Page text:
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Downtown SLO gets a new art supply store, moves an old one

- NEW SPACES, NOT-SO-NEW FACES:  The Jeff Claassen Gallery is now located at 785 B Marsh Street in downtown SLO. The grand opening will likely take place Aug. 21. For more information check out jeffclaassen.com. San Luis Art Supply is located at 1120 Morro Street. The grand opening will take place on Aug. 15. For additional information about the proprietor visit nealbreton.com. -
  • NEW SPACES, NOT-SO-NEW FACES: The Jeff Claassen Gallery is now located at 785 B Marsh Street in downtown SLO. The grand opening will likely take place Aug. 21. For more information check out jeffclaassen.com. San Luis Art Supply is located at 1120 Morro Street. The grand opening will take place on Aug. 15. For additional information about the proprietor visit nealbreton.com.
If you’ve taken a stroll down Morro Street recently, you may have noticed that something’s missing. That is, the block that seems to rotate businesses at the rate most people change clothes experienced both a departure and a new arrival. The Jeff Claassen Gallery—in business since 2004—made the move from Morro to Marsh at the beginning of July. And for the first time the commitment-phobic gallery owner—Jeff Claassen, for those of you silly enough to wonder where the shop’s name came from—signed a long-term lease. He rented his previous two locations on a month-to-month basis. While Claassen was vacating Morro Street, fellow painter Neal Breton was moving in, calling his new business San Luis Art Supply.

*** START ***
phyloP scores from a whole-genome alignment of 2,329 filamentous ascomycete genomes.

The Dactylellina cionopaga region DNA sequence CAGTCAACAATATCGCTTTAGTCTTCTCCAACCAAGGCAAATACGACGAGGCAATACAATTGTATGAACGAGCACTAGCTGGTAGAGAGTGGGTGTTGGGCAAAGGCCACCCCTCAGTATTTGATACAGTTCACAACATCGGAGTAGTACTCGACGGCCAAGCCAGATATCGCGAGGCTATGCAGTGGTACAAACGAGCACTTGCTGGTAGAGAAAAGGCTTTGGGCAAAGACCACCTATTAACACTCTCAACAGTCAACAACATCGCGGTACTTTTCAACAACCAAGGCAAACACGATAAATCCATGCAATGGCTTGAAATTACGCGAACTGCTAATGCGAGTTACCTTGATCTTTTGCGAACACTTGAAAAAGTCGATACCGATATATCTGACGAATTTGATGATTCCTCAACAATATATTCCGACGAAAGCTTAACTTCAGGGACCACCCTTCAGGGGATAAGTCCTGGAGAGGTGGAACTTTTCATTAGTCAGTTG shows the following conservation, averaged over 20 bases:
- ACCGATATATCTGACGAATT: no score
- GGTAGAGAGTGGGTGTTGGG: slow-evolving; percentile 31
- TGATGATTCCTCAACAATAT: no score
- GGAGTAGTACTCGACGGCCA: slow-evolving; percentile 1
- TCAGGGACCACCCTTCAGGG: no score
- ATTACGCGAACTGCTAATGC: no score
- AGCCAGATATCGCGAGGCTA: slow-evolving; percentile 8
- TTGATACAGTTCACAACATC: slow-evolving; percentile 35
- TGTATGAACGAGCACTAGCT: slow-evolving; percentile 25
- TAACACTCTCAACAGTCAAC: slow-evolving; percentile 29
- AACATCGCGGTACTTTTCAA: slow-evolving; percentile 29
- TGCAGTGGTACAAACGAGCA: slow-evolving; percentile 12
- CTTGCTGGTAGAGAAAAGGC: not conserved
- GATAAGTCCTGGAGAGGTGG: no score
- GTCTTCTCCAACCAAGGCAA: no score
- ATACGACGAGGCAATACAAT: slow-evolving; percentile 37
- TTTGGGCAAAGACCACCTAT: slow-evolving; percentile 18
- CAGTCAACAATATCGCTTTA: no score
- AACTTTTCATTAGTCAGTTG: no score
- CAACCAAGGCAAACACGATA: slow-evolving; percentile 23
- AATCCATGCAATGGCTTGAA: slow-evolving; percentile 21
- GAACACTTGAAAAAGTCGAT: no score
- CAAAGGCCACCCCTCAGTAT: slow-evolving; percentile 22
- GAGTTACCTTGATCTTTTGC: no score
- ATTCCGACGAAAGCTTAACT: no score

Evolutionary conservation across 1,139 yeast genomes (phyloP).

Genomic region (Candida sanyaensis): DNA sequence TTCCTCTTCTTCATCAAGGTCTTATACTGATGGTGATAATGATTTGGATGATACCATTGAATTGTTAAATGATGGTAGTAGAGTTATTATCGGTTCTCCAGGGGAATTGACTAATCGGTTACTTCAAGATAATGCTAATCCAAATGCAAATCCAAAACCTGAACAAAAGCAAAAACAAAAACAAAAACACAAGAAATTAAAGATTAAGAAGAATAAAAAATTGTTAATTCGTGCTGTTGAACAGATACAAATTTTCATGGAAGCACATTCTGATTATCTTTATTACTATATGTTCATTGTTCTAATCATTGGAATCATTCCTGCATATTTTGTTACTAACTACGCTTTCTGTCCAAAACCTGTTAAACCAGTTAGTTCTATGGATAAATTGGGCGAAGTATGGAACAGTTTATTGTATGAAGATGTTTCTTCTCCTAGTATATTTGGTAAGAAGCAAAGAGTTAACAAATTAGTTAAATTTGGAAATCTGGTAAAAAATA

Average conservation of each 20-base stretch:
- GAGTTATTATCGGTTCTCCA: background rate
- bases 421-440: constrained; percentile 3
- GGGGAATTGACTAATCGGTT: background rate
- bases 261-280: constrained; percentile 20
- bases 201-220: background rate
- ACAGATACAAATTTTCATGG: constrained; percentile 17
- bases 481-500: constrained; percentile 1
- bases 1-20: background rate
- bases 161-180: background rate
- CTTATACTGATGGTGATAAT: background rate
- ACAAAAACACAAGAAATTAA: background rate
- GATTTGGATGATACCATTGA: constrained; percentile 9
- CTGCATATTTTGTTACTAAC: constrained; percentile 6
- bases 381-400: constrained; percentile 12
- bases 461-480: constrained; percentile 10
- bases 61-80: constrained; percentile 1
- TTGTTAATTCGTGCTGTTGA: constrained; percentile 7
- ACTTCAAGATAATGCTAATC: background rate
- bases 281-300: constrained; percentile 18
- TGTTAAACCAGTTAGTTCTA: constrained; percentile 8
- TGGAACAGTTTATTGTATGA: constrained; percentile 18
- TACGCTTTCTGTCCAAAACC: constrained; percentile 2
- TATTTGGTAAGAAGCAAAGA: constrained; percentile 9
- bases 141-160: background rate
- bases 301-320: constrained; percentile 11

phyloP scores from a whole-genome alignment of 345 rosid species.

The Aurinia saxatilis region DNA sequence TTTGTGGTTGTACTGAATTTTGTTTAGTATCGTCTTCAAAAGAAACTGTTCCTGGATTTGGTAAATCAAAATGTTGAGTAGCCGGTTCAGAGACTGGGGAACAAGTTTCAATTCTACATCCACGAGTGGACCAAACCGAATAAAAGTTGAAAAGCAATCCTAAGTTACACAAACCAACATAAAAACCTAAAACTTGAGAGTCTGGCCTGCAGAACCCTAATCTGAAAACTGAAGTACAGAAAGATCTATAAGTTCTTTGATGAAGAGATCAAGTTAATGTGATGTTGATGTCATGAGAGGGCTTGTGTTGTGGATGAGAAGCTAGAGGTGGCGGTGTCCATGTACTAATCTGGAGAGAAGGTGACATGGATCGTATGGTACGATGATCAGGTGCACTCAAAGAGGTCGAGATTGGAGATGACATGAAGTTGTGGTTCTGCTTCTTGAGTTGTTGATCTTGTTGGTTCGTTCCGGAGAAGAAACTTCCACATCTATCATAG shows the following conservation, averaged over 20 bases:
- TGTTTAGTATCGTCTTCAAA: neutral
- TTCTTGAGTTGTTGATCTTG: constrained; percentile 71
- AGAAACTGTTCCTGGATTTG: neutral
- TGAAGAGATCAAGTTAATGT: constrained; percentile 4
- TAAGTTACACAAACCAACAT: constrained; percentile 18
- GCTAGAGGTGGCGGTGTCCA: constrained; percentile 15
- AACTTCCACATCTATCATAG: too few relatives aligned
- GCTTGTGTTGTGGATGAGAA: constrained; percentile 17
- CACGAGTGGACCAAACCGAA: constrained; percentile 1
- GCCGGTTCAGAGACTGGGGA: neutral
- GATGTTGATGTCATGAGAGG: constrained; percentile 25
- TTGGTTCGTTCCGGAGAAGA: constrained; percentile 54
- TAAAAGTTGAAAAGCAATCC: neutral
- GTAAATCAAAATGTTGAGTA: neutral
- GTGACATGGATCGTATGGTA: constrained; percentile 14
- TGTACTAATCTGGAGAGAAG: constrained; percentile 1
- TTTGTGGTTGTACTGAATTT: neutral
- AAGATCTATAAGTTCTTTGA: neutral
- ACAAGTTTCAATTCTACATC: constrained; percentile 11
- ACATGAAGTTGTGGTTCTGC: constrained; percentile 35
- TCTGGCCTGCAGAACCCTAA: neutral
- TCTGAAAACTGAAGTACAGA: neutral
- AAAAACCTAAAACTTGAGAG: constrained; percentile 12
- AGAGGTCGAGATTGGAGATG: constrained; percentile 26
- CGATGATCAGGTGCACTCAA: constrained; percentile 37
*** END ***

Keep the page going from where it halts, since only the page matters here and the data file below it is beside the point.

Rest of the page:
The move doesn’t necessarily change Claassen’s inventory, but it does allow for some expansion. He has been acquiring furniture, intending to paint and re-sell it, but the lack of space for it was prohibitive. Also, his new Marsh Street digs feature a cozy gathering space with couches and chairs, gathered around a television situated within a former newspaper dispenser; the television plays documentaries about art. It’s a good place to discuss Shel Silverstein’s darker side, or plot creative escapades. And spare space in the back will be converted into a studio so he can move his art supplies out of his living room.

 

He’s taking on new commissions, working on a claw foot bathtub, and hoping to find someone with a car or scooter in need of
an edge.

 

“In the last year and a half I felt like I just hit the ceiling over there in terms of what I could do,” explained Claassen, referring to his last space.

 

And, his new space comes with the potential for larger events, which bodes well for the gallery’s grand opening, tentatively scheduled for Aug. 21; Claassen’s commitment phobia carries over to setting a date for his opening as well so check for potential changes on his social networking site. Store hours are also in flux right now, as he opens and closes at different hours to determine what works best. In all likelihood, he will open earlier than he did at his previous location, and plans to alter his sleeping pattern accordingly.

 

click to enlarge PHOTO BY STEVE E. MILLER
  • PHOTO BY STEVE E. MILLER